Each time you get into your car you buckle your seat belt, drive within reasonable proximity to the speed limit, rely upon safety controls like anti-lock brakes, and follow most traffic regulations. These controls are in place – and we’re willing to comply with them – because we know accidents can happen.
This is what IT needs to think about when it comes to securing their digital workspaces. They need to implement the proper safety controls to prevent data breaches and take measures to minimize the spread of damage when a breach occurs. So what are the biggest safety threats facing IT?
In a recent global study by Kensington, entitled “Voice of IT", IT executives pegged these as their top 3:
- human error
- lack of process
- workers not following established processes
Sadly, not one of them is going to disappear anytime soon. Human error is too much a part of human nature, workers are too focused on productivity to respect every process every time, and workarounds are just too easy. And how many human errors or process breaches does it take to wreak havoc with your infrastructure?
What all of these challenges have in common is that they’re introduced by the actions of workers, just as every safety system in every car around you on the road is undermined by the people behind the steering wheels.
Defensive Driving Maneuver #1: Prevent Ransomware & Other Malware Attacks
Security breaches, malware and ransomware are massive concerns. According to the Cyber Threat Alliance, CryptoWall, one of the most lucrative and broad-reaching ransomware campaigns, was responsible for more than $325 million in damages and hundreds of thousands of attempted attacks as of November 2015. Victims are usually infected via an email phishing attack to transmit malicious code. To be successful, the malware relies on nothing more complex than a moment’s worth of carelessness on the part of a single worker. And how hard is that to engineer?
Be defensive. Protect your workers and your infrastructure from simple, easy-to-make but potentially tragic mistakes. Just as airport security lines only allows travelers with valid IDs and tickets past the gates, context-aware whitelisting and blacklisting can ensure that only permitted applications can be executed – and the list of “permitted applications” can be governed by IT based on (1) what the business allows and (2) each individual worker’s context at the moment of (attempted) access.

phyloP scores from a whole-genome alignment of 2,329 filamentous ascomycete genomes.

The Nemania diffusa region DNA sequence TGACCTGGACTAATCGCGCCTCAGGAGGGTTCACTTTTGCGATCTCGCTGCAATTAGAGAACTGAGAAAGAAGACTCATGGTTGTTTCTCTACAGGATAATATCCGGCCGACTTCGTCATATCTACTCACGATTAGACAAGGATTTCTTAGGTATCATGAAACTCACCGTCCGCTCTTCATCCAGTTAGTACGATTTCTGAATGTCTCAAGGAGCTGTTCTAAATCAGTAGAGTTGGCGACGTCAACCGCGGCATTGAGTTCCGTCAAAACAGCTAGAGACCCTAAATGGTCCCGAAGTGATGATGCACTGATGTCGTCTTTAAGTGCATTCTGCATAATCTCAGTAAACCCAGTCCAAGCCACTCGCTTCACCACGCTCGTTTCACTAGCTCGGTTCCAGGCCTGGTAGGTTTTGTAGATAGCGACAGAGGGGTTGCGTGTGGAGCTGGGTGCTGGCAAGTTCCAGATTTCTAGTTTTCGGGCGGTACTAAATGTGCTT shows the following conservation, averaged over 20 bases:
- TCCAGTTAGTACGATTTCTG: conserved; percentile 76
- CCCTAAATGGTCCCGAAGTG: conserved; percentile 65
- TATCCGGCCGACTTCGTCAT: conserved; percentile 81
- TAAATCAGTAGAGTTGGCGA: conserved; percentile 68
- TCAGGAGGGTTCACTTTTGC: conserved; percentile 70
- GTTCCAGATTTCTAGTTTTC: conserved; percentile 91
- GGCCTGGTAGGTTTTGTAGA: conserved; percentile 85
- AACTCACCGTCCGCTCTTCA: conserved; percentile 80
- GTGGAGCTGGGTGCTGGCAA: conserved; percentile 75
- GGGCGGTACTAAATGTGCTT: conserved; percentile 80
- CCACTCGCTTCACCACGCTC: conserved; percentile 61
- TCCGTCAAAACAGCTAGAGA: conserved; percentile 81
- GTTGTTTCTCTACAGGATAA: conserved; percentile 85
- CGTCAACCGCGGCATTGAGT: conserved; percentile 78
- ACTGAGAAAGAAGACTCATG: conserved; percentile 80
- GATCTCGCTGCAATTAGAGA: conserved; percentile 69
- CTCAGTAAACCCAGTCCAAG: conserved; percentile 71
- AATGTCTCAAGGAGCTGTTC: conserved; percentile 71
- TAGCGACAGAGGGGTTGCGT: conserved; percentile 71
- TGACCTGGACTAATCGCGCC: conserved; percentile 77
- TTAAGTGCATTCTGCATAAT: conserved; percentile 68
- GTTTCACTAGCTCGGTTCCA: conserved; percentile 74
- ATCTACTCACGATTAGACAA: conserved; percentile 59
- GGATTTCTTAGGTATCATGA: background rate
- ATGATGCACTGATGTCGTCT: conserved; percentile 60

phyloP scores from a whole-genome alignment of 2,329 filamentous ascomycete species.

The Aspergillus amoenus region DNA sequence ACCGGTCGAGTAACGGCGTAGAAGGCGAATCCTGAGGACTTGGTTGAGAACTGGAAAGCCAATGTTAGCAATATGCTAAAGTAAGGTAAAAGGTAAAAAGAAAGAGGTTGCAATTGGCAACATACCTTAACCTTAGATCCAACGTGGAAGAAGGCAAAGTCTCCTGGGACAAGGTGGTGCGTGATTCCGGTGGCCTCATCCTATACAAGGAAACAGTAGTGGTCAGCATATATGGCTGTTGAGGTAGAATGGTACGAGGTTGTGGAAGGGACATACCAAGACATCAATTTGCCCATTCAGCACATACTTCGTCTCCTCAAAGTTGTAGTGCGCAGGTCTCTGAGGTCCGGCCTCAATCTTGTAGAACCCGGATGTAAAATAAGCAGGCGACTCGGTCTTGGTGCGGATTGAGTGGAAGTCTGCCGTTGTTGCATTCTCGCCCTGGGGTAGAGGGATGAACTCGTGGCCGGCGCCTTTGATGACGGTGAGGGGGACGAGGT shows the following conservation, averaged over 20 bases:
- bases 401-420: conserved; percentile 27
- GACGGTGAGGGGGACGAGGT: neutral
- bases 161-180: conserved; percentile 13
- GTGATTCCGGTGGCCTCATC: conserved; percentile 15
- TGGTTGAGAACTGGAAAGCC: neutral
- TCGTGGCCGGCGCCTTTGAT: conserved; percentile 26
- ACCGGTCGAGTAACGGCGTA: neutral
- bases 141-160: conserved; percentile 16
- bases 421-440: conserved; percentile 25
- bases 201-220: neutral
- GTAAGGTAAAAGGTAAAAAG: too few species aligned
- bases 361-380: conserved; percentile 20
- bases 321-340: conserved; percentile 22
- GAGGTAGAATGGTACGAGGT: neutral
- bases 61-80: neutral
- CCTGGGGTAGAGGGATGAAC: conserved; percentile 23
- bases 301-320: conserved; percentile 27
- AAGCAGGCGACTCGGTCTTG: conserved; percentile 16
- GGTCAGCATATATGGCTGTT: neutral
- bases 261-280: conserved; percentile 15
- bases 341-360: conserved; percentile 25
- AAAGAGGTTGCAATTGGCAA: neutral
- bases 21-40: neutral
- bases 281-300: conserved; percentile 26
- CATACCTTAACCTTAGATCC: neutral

Defensive Driving Maneuver #2: Automate Policy-driven Onboarding and Offboarding
One of most haphazard processes I see in any organization is around providing app and service access to workers when they first join an organization, transition into new roles, or leave the organization. How commonplace is it for a worker to retain access to cloud apps, company email or more weeks or even months after their departure?
Part of any good safety procedure is ensuring that everyone and everything is accounted for. Think about the buddy system where everyone has someone looking out for them. It’s a simple safety measure, but highly effective. So why can’t onboarding follow the same protocol? Here’s how. Automate the processes and workflows that govern the access each worker has to each system. Determine what the access should be for each person, based on immediate working context, and track it for guaranteed, easy audits. Now you can adjust for role changes as if you had the latest self-driving car technology, and instantly revoke access when a worker leaves an organization. It’s like taking the keys away from your 16-year-old son. Nobody gets what they shouldn’t have. And there are no unfortunate accidents to clean up.
Defensive Driving Maneuver #3: Steer Clear of Shadow IT
“I want it now!” Workers who don’t immediately get what they need from IT will simply find an alternative. They’re often just a credit card away. The result is “Shadow IT,” which creates a whole new set of security and compliance risks. This is a key reason why IT pros make themselves readily available for access requests or ad hoc needs 24/7. But what if you could offer on-demand self-service – easy enough to provide the access workers need, and smart enough to prevent workers from circumventing access rules?
If your workers are looking for a fix for an on-the-fly access problem, give them an easy solution: a centralized, self-service location where they can request apps and services from IT and get instant gratification. This can be password management, access to a new data drive, or a request for a particular app. The best way to prevent workers from going around procedures is to give them an instantaneous and reliable way to get what they need.
Introducing RES ONE Security
These are just a few accident-avoidance suggestions – things meant to help you keep out of trouble in what is becoming one of the most challenging roles in the enterprise: keeping the organization on the road, while avoiding impacts, accidents or even tragic losses.
Introducing RES ONE Security, a workforce-oriented approach to delivering technology in the safest way possible for the digital workspace. Our people-centric approach to security protects against internal and external threats, gives back control to IT organizations and – most importantly – gives workers the freedom to choose how, where, when and from what device they want to work.
Like any safety protocol, security should come naturally. When you buckle your seatbelt, are you consciously aware of engaging in a safety protocol? Or is it just something you do because you’ve long since concluded it’s the smart thing? Security should happen the same way and be non-restrictive for the worker who, after all, just trying to get his or her job done.